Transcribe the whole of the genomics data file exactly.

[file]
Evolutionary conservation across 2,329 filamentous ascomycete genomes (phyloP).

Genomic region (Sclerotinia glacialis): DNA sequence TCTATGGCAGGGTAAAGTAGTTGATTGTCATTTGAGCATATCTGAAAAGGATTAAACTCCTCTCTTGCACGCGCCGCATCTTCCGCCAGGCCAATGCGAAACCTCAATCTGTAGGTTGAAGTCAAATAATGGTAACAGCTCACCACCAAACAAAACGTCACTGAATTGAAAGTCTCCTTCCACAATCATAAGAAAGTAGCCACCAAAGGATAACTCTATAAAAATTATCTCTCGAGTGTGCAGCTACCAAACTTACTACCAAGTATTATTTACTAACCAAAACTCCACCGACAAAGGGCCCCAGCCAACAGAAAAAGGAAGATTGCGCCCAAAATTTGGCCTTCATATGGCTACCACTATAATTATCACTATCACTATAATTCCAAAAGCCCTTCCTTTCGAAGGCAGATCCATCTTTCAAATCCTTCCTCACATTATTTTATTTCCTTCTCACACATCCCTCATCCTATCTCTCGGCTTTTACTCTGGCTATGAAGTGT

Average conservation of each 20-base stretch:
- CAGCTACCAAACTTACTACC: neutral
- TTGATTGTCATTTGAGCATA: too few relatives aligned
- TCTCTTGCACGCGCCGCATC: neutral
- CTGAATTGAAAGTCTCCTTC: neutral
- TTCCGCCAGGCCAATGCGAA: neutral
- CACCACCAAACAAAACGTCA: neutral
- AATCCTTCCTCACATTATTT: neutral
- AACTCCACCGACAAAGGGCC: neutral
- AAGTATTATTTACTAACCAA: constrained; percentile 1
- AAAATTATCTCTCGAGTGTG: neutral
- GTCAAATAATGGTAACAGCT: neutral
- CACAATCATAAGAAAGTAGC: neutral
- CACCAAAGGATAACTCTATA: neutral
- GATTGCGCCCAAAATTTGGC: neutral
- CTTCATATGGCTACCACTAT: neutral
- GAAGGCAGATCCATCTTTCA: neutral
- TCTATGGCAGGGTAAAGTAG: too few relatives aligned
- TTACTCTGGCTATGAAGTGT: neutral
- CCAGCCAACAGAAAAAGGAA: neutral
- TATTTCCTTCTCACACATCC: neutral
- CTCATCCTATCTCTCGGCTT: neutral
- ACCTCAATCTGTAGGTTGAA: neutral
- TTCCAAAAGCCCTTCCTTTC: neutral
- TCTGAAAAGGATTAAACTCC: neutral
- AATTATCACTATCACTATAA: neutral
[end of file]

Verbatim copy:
Evolutionary conservation across 2,329 filamentous ascomycete genomes (phyloP).

Genomic region (Sclerotinia glacialis): DNA sequence TCTATGGCAGGGTAAAGTAGTTGATTGTCATTTGAGCATATCTGAAAAGGATTAAACTCCTCTCTTGCACGCGCCGCATCTTCCGCCAGGCCAATGCGAAACCTCAATCTGTAGGTTGAAGTCAAATAATGGTAACAGCTCACCACCAAACAAAACGTCACTGAATTGAAAGTCTCCTTCCACAATCATAAGAAAGTAGCCACCAAAGGATAACTCTATAAAAATTATCTCTCGAGTGTGCAGCTACCAAACTTACTACCAAGTATTATTTACTAACCAAAACTCCACCGACAAAGGGCCCCAGCCAACAGAAAAAGGAAGATTGCGCCCAAAATTTGGCCTTCATATGGCTACCACTATAATTATCACTATCACTATAATTCCAAAAGCCCTTCCTTTCGAAGGCAGATCCATCTTTCAAATCCTTCCTCACATTATTTTATTTCCTTCTCACACATCCCTCATCCTATCTCTCGGCTTTTACTCTGGCTATGAAGTGT

Average conservation of each 20-base stretch:
- CAGCTACCAAACTTACTACC: neutral
- TTGATTGTCATTTGAGCATA: too few relatives aligned
- TCTCTTGCACGCGCCGCATC: neutral
- CTGAATTGAAAGTCTCCTTC: neutral
- TTCCGCCAGGCCAATGCGAA: neutral
- CACCACCAAACAAAACGTCA: neutral
- AATCCTTCCTCACATTATTT: neutral
- AACTCCACCGACAAAGGGCC: neutral
- AAGTATTATTTACTAACCAA: constrained; percentile 1
- AAAATTATCTCTCGAGTGTG: neutral
- GTCAAATAATGGTAACAGCT: neutral
- CACAATCATAAGAAAGTAGC: neutral
- CACCAAAGGATAACTCTATA: neutral
- GATTGCGCCCAAAATTTGGC: neutral
- CTTCATATGGCTACCACTAT: neutral
- GAAGGCAGATCCATCTTTCA: neutral
- TCTATGGCAGGGTAAAGTAG: too few relatives aligned
- TTACTCTGGCTATGAAGTGT: neutral
- CCAGCCAACAGAAAAAGGAA: neutral
- TATTTCCTTCTCACACATCC: neutral
- CTCATCCTATCTCTCGGCTT: neutral
- ACCTCAATCTGTAGGTTGAA: neutral
- TTCCAAAAGCCCTTCCTTTC: neutral
- TCTGAAAAGGATTAAACTCC: neutral
- AATTATCACTATCACTATAA: neutral